A few months ago, I reviewed one of the central pillars of horror gaming… Resident Evil – Now, upon the request of Luke and many of my other coworkers here at Respawning, I’ve been asked to review Silent Hill 2, heralded as one of the best horror games ever created.

I’m going to level with you here. A few hours into Silent Hill 2, I wasn’t having a good time. In fact, I would even go as far as to say I even hated the game – To me, the cheesy voice acting, bad controls, boring environments and lack of interesting enemies or events just meshed together into a bland, uninteresting, mediocre game – Our protagonist, James, was nothing more than a stick in the mud who was obsessed with finding his dead wife…

…But then something changed. Something inside me stirred as I started to think about what I was actually playing – Sure, wandering through Silent Hill is still as boring as anything, especially with the abhorrent fog that only aims to disorient you (Yes, I know it’s a staple of the series), but it was in those rotten hallways that I realised that… Maybe this was all by design…

Upon first loading the game, I was ‘treated’ to a slightly out-of-place opening sequence accommodated by the theme of Laura, one of five main characters in the game, showing off the characters I’ll be meeting and interacting with, as well as some of the monsters James’ll be facing off during his time in Silent Hill – At first, the game starts innocently enough with James wandering through the streets and outskirts of Silent Hill, encountering at first only a few minor enemies, known as Straight Jackets; meeting our first character, Angela, it’s clear something’s up with not just the town of Silent Hill, but also all of it’s inhabitants – Everyone is flawed in one way or another, and it provides a sense of unpredictability and uneasiness whenever a new living character is thrown into the mix – Take for instance the innocent Laura, who starts off being a somewhat innocent girl hanging out with another character by the name of Eddie, a shifty and lax person more occupied with finding food and running away from his past, to becoming the antithesis of evil itself by playing pranks on you and, in the midsection of the game in the Brookhaven Hospital, locks you in a boss room with three horrifying monstrosities known as Flesh Lips – The game makes you trust nobody, and most importantly, makes you distrust even James’ own actions and sanity.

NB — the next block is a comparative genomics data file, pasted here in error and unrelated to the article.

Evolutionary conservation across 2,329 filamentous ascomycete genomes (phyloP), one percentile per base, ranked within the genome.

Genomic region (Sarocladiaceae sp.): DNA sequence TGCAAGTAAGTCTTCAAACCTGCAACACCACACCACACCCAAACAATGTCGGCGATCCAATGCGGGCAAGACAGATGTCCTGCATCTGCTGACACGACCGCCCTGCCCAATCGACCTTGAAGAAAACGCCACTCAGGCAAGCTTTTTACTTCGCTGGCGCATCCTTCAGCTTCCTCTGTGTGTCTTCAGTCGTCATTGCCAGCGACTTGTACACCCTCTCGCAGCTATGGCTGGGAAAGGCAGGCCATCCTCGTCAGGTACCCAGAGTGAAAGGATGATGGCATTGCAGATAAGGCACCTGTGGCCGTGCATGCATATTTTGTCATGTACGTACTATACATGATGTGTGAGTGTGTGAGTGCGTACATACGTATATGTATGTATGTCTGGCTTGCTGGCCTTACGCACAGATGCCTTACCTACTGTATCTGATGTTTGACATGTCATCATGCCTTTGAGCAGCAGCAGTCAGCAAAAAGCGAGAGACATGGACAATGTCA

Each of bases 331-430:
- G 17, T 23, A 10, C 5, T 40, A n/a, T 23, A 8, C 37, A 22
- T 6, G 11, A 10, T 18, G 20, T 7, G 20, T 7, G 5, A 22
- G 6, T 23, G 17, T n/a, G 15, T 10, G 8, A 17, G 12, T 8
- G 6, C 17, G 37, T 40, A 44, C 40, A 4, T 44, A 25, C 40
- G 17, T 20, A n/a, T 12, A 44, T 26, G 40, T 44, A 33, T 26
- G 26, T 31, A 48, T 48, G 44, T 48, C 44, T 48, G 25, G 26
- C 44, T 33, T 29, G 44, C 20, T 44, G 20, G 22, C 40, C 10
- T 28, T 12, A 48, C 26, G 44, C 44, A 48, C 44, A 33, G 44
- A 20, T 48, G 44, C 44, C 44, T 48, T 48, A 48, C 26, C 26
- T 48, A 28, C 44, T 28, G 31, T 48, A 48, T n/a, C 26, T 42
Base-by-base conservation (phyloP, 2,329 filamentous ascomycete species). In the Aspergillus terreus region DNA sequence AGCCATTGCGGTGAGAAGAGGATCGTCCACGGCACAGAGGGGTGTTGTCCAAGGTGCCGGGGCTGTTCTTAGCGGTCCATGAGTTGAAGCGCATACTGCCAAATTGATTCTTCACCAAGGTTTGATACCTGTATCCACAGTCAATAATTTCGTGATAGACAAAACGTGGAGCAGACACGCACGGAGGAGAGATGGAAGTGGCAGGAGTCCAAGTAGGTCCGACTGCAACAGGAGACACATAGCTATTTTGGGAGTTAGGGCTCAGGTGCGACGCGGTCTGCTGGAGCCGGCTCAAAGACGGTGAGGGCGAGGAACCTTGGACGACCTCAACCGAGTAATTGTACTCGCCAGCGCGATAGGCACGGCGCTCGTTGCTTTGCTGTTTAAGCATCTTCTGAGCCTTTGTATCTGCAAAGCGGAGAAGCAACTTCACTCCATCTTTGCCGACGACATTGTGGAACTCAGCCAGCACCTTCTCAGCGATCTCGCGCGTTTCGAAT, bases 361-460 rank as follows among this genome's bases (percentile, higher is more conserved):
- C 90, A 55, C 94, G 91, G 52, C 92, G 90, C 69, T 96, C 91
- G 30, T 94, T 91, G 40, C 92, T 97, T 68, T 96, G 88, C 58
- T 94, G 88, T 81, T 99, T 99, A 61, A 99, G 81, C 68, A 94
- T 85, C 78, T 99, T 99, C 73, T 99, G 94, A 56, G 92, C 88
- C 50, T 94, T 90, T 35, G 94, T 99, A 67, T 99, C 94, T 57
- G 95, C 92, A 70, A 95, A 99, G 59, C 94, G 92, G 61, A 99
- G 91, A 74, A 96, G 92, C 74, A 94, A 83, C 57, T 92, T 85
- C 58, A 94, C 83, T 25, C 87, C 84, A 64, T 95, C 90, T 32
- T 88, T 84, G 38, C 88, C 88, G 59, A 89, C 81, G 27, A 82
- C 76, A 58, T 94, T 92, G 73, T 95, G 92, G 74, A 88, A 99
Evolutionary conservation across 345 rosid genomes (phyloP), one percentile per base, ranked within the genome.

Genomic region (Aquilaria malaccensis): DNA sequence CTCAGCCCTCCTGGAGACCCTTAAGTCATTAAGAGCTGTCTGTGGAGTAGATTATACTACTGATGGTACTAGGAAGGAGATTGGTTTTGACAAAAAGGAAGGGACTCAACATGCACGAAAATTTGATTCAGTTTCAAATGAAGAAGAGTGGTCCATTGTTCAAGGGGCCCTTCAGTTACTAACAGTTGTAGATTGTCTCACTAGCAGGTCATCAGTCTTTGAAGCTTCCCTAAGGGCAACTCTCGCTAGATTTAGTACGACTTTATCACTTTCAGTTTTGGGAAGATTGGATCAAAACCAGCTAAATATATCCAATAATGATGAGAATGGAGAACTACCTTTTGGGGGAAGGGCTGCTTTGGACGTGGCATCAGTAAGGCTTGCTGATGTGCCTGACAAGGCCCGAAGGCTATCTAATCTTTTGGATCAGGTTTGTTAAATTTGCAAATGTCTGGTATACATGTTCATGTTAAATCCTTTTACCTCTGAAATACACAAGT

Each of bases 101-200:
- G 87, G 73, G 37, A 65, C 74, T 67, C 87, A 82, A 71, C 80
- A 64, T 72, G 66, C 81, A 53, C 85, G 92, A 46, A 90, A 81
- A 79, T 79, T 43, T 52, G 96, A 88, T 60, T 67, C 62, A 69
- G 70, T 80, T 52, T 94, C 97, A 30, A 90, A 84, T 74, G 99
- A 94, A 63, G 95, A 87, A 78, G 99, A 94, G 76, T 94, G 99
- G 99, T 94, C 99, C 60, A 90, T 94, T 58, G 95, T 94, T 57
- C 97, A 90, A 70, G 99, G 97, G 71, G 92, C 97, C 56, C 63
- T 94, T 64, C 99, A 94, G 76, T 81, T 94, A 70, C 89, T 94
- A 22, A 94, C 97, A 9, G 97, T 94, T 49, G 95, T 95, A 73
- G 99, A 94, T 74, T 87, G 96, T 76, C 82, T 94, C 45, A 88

More on those monsters, at first all I saw were two different kinds of monsters, known as Straight Jackets and Mannequins, which were extremely easy to defeat in combat by just wailing on them with a pipe; however, as the game progresses, the game becomes more and more twisted with it’s enemy designs and interactions, with the aforementioned Flesh Lips taking the cake in the mid section of the game, representing a twisted vision of one denouncing another on their deathbed, with their last words being those of condemnation – Every enemy in the game has this bizarre layer of symbolism to them, including everything from the mob enemies, to the beetles that infest each building in Silent Hill, to the infamous Pyramid Head – It’s an impressive feat that I’d like to see in more modern titles, especially when topics and themes are far deeper than you may have initially given it credit for.